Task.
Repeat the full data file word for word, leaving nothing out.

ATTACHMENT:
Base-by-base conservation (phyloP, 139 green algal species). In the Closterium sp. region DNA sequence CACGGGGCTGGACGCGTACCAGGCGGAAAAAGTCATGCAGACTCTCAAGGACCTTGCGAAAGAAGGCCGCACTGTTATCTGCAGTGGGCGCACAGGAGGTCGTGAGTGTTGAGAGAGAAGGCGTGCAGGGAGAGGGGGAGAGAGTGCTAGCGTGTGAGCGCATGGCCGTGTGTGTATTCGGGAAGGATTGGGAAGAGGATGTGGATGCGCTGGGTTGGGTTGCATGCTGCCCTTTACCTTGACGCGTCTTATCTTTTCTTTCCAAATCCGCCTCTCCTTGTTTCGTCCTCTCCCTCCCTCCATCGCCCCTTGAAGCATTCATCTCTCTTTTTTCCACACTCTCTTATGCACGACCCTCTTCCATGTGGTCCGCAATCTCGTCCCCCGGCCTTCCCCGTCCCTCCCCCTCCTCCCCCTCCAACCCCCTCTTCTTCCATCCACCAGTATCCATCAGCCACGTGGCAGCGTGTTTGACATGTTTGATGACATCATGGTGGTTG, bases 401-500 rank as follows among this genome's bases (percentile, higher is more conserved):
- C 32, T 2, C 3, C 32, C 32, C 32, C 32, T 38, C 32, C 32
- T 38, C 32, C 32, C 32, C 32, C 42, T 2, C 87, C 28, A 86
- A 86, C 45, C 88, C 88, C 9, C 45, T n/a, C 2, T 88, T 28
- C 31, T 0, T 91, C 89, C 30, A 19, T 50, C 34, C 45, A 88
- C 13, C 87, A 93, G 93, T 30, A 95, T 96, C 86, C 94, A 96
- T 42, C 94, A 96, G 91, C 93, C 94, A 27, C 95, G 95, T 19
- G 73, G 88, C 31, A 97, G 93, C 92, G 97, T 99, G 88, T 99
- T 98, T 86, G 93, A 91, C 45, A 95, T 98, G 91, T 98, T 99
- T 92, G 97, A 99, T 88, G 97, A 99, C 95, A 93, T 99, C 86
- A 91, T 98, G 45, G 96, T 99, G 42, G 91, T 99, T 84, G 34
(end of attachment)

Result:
Base-by-base conservation (phyloP, 139 green algal species). In the Closterium sp. region DNA sequence CACGGGGCTGGACGCGTACCAGGCGGAAAAAGTCATGCAGACTCTCAAGGACCTTGCGAAAGAAGGCCGCACTGTTATCTGCAGTGGGCGCACAGGAGGTCGTGAGTGTTGAGAGAGAAGGCGTGCAGGGAGAGGGGGAGAGAGTGCTAGCGTGTGAGCGCATGGCCGTGTGTGTATTCGGGAAGGATTGGGAAGAGGATGTGGATGCGCTGGGTTGGGTTGCATGCTGCCCTTTACCTTGACGCGTCTTATCTTTTCTTTCCAAATCCGCCTCTCCTTGTTTCGTCCTCTCCCTCCCTCCATCGCCCCTTGAAGCATTCATCTCTCTTTTTTCCACACTCTCTTATGCACGACCCTCTTCCATGTGGTCCGCAATCTCGTCCCCCGGCCTTCCCCGTCCCTCCCCCTCCTCCCCCTCCAACCCCCTCTTCTTCCATCCACCAGTATCCATCAGCCACGTGGCAGCGTGTTTGACATGTTTGATGACATCATGGTGGTTG, bases 401-500 rank as follows among this genome's bases (percentile, higher is more conserved):
- C 32, T 2, C 3, C 32, C 32, C 32, C 32, T 38, C 32, C 32
- T 38, C 32, C 32, C 32, C 32, C 42, T 2, C 87, C 28, A 86
- A 86, C 45, C 88, C 88, C 9, C 45, T n/a, C 2, T 88, T 28
- C 31, T 0, T 91, C 89, C 30, A 19, T 50, C 34, C 45, A 88
- C 13, C 87, A 93, G 93, T 30, A 95, T 96, C 86, C 94, A 96
- T 42, C 94, A 96, G 91, C 93, C 94, A 27, C 95, G 95, T 19
- G 73, G 88, C 31, A 97, G 93, C 92, G 97, T 99, G 88, T 99
- T 98, T 86, G 93, A 91, C 45, A 95, T 98, G 91, T 98, T 99
- T 92, G 97, A 99, T 88, G 97, A 99, C 95, A 93, T 99, C 86
- A 91, T 98, G 45, G 96, T 99, G 42, G 91, T 99, T 84, G 34